The future of our region and our national security lies with the education of our children.
Our country needs more scientists, engineers, mathematicians and other technical experts from different backgrounds and perspectives to remain competitive in a global economy and society.
However, a data scientist can’t manage information without first being a kindergartner learning to count by tens. A programmer starts learning logic in high school geometry before she uses it to make an amazing app. A geodesist keeps GPS systems dependable because he was once a calculus student mastering integration by parts.
Fostering children’s interest and knowledge in STEM — Science, Technology, Engineering and Math — to create the professionals of the future takes well-trained, diverse and dedicated teachers, from elementary school to the college level. These teachers are mentors, showing students that challenging topics can be learned and mastered to do amazing things.
That’s why, earlier this fall, our organizations — the National Geospatial-Intelligence Agency and Harris-Stowe State University — signed an Education Partnership Agreement that allows NGA professionals and Harris-Stowe faculty, staff and students to work together to develop the next generation of diverse STEM educators.
This education agreement lays the foundation for an exchange of ideas, personnel and resources among NGA professionals and Harris-Stowe faculty to create new courses at Harris-Stowe for STEM educators. Collaboratively, we will create an innovative program to help our STEM educators forge and form the future workforce for NGA and the region.
We are grateful that Rep. William Lacy Clay and Sen. Roy Blunt had the vision to connect our organizations for a conversation around the impact our partnering could have on the St. Louis region. Harris-Stowe and NGA were natural partners for this initiative. Harris-Stowe already has a strong STEM education program and plays a vital role in developing our region’s STEM students. The diverse student body of Harris-Stowe, a historically Black university, reaches communities across the state and nation.
NGA, on its end, has a multitude of experts applying their knowledge and skills to keep our nation secure and provide vital geospatial information to our military, policymakers and first-responders. Developing the human talent NGA will need in the future is critical for its mission and our nation.
NGA understands the value of a diverse workforce. Better intelligence comes from people with different perspectives and backgrounds: What one person misses, another person might see another way. NGA’s new campus under construction in north St. Louis, not far from Harris-Stowe, is set to open in 2025. NGA needs a diverse workforce walking its halls five years from now and for the next 100 years.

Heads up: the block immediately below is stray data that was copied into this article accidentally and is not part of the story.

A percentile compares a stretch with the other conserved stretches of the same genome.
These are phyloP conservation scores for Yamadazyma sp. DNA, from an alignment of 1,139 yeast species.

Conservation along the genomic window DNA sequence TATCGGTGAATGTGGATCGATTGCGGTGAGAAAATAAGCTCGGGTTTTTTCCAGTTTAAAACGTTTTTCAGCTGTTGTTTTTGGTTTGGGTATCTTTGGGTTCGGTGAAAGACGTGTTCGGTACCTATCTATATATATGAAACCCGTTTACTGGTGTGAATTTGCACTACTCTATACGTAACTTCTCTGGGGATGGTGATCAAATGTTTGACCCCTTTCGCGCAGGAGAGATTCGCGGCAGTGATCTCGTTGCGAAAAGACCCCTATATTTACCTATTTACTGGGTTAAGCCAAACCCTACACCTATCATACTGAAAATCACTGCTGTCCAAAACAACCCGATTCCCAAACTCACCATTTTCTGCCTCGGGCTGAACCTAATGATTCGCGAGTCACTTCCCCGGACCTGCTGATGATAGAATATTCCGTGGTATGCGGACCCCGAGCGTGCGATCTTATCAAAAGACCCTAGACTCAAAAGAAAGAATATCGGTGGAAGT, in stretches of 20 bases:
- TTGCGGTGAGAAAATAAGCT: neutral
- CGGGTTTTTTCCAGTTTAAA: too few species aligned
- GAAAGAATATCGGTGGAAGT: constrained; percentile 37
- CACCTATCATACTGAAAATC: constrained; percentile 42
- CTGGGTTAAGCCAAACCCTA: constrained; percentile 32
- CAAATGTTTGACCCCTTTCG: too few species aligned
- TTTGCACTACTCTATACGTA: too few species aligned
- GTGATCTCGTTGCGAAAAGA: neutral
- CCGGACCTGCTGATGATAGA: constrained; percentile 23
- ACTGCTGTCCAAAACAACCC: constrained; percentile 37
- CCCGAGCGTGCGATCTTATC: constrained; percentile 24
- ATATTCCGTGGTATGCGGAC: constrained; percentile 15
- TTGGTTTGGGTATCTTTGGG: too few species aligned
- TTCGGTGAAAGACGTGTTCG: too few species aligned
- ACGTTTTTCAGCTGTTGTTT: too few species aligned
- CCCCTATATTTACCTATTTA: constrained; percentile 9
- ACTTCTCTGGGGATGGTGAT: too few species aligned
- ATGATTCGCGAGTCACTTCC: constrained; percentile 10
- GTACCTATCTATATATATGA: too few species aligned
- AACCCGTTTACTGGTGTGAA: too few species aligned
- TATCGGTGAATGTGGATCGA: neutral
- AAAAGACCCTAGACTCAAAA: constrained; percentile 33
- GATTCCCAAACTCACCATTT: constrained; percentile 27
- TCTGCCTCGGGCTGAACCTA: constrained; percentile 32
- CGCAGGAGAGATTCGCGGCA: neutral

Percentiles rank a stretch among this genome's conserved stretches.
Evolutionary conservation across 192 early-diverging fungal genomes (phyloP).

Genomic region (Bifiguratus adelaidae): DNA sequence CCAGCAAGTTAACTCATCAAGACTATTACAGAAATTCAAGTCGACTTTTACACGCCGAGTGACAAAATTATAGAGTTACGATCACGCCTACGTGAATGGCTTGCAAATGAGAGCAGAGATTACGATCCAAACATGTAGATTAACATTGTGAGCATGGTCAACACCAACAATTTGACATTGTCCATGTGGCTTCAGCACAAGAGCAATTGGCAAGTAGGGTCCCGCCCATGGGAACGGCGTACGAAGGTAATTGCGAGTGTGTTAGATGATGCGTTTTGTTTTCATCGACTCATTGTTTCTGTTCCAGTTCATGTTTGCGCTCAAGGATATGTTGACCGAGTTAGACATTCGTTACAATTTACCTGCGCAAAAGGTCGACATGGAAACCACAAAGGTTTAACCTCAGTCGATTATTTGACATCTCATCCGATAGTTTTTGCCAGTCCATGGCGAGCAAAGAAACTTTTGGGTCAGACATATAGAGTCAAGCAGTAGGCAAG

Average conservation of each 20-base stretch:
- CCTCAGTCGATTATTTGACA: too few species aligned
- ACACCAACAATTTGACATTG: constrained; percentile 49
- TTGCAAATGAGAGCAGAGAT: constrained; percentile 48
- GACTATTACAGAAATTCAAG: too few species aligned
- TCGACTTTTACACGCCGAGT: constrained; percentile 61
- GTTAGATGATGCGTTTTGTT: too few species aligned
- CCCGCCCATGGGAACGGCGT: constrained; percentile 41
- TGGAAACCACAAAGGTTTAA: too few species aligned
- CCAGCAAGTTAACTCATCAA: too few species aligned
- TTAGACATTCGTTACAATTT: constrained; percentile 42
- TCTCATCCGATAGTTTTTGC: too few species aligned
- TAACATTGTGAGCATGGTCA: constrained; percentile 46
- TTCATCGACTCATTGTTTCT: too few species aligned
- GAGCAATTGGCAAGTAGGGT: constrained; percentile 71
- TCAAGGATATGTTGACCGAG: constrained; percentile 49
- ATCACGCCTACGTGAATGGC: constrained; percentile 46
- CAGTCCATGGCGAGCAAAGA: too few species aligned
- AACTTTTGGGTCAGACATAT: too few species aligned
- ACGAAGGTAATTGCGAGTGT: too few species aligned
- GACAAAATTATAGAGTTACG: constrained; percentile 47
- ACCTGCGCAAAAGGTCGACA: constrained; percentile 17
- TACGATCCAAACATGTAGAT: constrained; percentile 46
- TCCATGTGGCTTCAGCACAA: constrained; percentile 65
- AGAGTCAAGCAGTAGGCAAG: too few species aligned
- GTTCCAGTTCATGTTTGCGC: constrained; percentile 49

But let’s not forget about the present. This NGA and Harris-Stowe partnership benefits the STEM learning taking place in St. Louis now. Harris-Stowe students and faculty will have access to NGA’s personnel, facilities and technology to learn about and collaborate in the disciplines associated with NGA’s mission. NGA scientists and professionals can leverage the educational knowledge and capabilities of Harris-Stowe students and faculty to execute their mission.
And this is only the beginning of this collaboration. There is potential for so much more, including on topics of critical thinking and analysis — what NGA considers the art of geospatial intelligence.
At NGA and Harris-Stowe, we know we can accomplish so much more together than apart.
This month, as the geospatial community hosts events to bring attention to geospatial technology and those who create and use it, we invite residents of the St. Louis region to help us grow the STEM workforce of the future. Do you know a bright student interested in STEM topics? Please nurture that interest.
There are so many ways to do it. When a preschooler asks why the wind blows, or why the sky is blue, explain or find out why with them. Talk to elementary-school students about science topics and how to do simple experiments at home. Help sign up a middle-schooler for a coding class to introduce them to coding concepts. Challenge high-schoolers to take advanced math or science courses.
We will encourage them, support them, and build them up. So, please join us.
Dr. Corey S. Bradford Sr. is president of Harris-Stowe State University. Vice Admiral Robert Sharp is the director of the National Geospatial-Intelligence Agency.